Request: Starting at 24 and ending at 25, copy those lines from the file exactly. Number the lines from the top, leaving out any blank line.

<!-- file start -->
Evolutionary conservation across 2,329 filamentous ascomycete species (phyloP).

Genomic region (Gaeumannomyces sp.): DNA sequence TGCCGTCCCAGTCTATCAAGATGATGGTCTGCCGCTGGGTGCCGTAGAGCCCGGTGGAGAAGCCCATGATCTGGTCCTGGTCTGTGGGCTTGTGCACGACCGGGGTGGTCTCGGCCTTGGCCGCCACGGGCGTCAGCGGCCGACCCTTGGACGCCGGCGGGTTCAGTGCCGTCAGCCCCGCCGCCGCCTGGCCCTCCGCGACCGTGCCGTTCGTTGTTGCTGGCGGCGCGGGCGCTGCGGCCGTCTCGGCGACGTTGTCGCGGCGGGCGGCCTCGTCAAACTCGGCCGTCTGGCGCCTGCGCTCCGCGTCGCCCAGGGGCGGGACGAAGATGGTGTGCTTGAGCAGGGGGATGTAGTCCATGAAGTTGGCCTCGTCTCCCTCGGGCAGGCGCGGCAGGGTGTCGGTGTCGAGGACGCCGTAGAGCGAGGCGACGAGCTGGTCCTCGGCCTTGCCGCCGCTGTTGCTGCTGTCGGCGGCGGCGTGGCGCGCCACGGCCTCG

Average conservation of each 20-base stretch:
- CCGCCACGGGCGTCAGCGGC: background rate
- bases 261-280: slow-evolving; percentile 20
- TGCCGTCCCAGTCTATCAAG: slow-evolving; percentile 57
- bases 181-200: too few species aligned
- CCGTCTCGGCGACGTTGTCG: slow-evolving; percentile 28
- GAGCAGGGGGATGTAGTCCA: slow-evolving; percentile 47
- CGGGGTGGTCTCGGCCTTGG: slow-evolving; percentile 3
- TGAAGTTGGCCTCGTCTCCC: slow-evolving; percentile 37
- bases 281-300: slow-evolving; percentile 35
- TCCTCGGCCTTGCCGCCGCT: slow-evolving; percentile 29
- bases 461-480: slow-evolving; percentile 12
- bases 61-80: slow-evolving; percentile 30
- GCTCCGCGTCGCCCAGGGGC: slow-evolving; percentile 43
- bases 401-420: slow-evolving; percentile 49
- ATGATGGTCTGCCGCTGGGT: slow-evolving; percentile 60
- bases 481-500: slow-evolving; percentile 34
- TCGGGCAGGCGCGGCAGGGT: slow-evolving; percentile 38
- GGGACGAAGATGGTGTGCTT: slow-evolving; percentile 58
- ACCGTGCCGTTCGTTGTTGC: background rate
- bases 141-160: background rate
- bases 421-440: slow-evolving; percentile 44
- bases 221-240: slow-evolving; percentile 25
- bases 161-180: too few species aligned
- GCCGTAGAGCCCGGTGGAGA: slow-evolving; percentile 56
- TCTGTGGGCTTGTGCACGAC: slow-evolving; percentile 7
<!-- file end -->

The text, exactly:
- bases 421-440: slow-evolving; percentile 44
- bases 221-240: slow-evolving; percentile 25